• 45. Market leader analysis: Tata Consultancy Services Rapid globalization, diversification, and intense competition have resulted in a more dynamic and complex world. Corporations have to increase agility in a way in which their business units across geographies operate and collaborate seamlessly across people, processes and technology Tata Consultancy Services (TCS) is an information technology consulting, solutions and services Organisation.The Company is a part of one of India‘s most respected business conglomerates the Tata Group.TCS started its operations in 1968, and pioneered the IT services industry out of India. It has been the largest Indian IT services company ever since its inception. The company offers business process outsourcing (BPO), enterprise systems installation, offshore software development and systems integration services.TCS also provides product and industrial process engineering services as well as strategic consulting and project management services. These services are provided to a spectrum of industries such as banking, financial services, insurance, telecom, manufacturing, media and entertainment, retail and consumer goods, transportation, health care and life sciences, energy and utilities. Tata Consultancy Services Limited (TCS) is a leading and India‘s largest provider of IT Services, Business Solutions and Outsourcing with revenues of USD 6B during FY08-09. TCS envisioned and pioneered the adoption of the flexible global business practices that today enable companies to operate more efficiently and produce more value. More than 95 percent of TCS customers reward the company‘s reliability, passion, creativity, and unique ability to handle the broadest range of their IT needs. TCS has 143,000+ world‘s best trained IT consultants located in 50 countries. TCS achieved this by creating and perfecting a unique method of global deployment and delivery of high quality, high value services known as Global Network Delivery Model (GNDM™), the strategic services delivery concept that has reshaped the IT services industry. GNDM™ is a unique network of 79 Delivery Centers in 16 countries. These delivery centers operate at the same quality (TCS is the only company in the world to be assessed at CMMi Level 5 through a single assessment across all its delivery centers), security and skill levels, giving customers the same experience of certainty across the organization globally.45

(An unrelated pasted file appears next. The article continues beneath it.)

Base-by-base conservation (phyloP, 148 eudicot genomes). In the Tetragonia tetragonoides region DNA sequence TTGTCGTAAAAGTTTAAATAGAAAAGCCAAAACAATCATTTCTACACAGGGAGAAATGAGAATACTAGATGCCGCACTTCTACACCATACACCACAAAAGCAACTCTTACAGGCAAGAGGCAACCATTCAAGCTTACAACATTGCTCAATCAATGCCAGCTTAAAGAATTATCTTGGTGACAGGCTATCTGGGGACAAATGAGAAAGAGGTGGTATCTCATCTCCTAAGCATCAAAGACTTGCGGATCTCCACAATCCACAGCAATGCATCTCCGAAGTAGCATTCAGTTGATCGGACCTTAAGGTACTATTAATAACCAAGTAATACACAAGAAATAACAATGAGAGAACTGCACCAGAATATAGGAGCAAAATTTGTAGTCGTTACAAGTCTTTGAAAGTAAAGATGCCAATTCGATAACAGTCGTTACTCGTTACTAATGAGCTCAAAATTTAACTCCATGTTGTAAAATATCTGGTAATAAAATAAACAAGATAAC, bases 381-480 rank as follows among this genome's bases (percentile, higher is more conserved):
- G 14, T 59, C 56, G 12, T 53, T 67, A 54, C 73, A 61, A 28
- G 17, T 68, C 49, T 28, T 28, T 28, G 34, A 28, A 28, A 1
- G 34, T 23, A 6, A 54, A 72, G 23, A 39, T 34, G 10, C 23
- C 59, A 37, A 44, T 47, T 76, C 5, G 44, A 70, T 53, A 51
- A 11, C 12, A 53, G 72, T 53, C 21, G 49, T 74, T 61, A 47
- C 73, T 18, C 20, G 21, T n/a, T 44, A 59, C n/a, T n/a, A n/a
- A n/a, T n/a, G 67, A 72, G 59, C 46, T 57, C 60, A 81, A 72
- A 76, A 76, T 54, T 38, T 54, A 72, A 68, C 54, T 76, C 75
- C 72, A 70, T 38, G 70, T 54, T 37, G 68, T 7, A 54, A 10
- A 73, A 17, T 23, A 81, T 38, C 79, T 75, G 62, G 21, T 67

• 46. GNDM provides the fastest turnaround time from concept to service delivery, with certainty of cost, quality and schedule, tailored for its customers based on the type of work, risk mitigation needs, business knowledge requirements, geographic spread, scale of delivery etc. Being a pioneer in the IT industry, TCS have a good appreciation of trends and challenges faced by industries TCS choose to focus. The solutions TCS build are powered by domain expertise, enterprise solutions and infrastructure services, turning the challenges of globalization into a competitive edge for clients. TCS helps some of the world‘s largest companies adopt the right technology-enabled solution that helps them: Optimize business performance Facilitate alignment of business with technology Connect their extended supply chains Reduce product development time Improve product differentiation Provide real-time business insight Lower operational costs ProfileMission reflects the Tata Groups longstanding commitment to providing excellence:  To help customers achieve their business objectives by providing innovative, best-in- class consulting, IT solutions and services.  To make it a joy for all stakeholders to work with us.Values: Leading change, Integrity, Respect for the individual, Excellence, Learning and sharing.Leadership in IT Outsourcing: TCS is the largest IT consulting company in Asia with 143,000of the worlds best trained IT consultants and an acknowledged pioneer, innovator and thoughtleader in the IT space, having literally coined the term ―Offshore Development‖. It is also aglobal consulting, IT services and systems integrator with a 40-year track record and world classprocesses and methodologies. TCS has won many accolades for its significant contribution to thematurity and visibility of the Indian IT services worldwide46
  • 47. Trusted Partner: TCS is part of one of Asias largest conglomerates - the TATA Group. Thegroup, with annual revenue of more than USD 72.5 billion+ (Feb, 2009), spans across diversifiedindustry segments such as consumer package goods (CPG), energy, telecommunications,financial services, chemicals, engineering & materials. The TATA Group, a symbol of trust inIndia, is known for its pioneering spirit and the brand stands for business excellence andintegrity.HeadquartersTCS is headquartered out of Mumbai, India.LocationTCS is operating in 47. TCS has 50+ delivery centers in India across 15 cities; 15+ developmentcenters outside India. TCS‘ employees are spread across countries. Thus, Global presence helpsin country availability of competencies for any technical assistance mission or applicationproject. Also, TCS deputes the associates on long term and short term basis to the local countriesfor specific engagements.TurnoverTata Consultancy Services Limited (TCS) is a leading and India‘s largest provider of ITServices, Business Solutions and Outsourcing with revenues of USD 6 Billion during FY08-09.Number of customersOver 985 active clients; 6 out of Top 10 US Fortune companies are TCS clients.47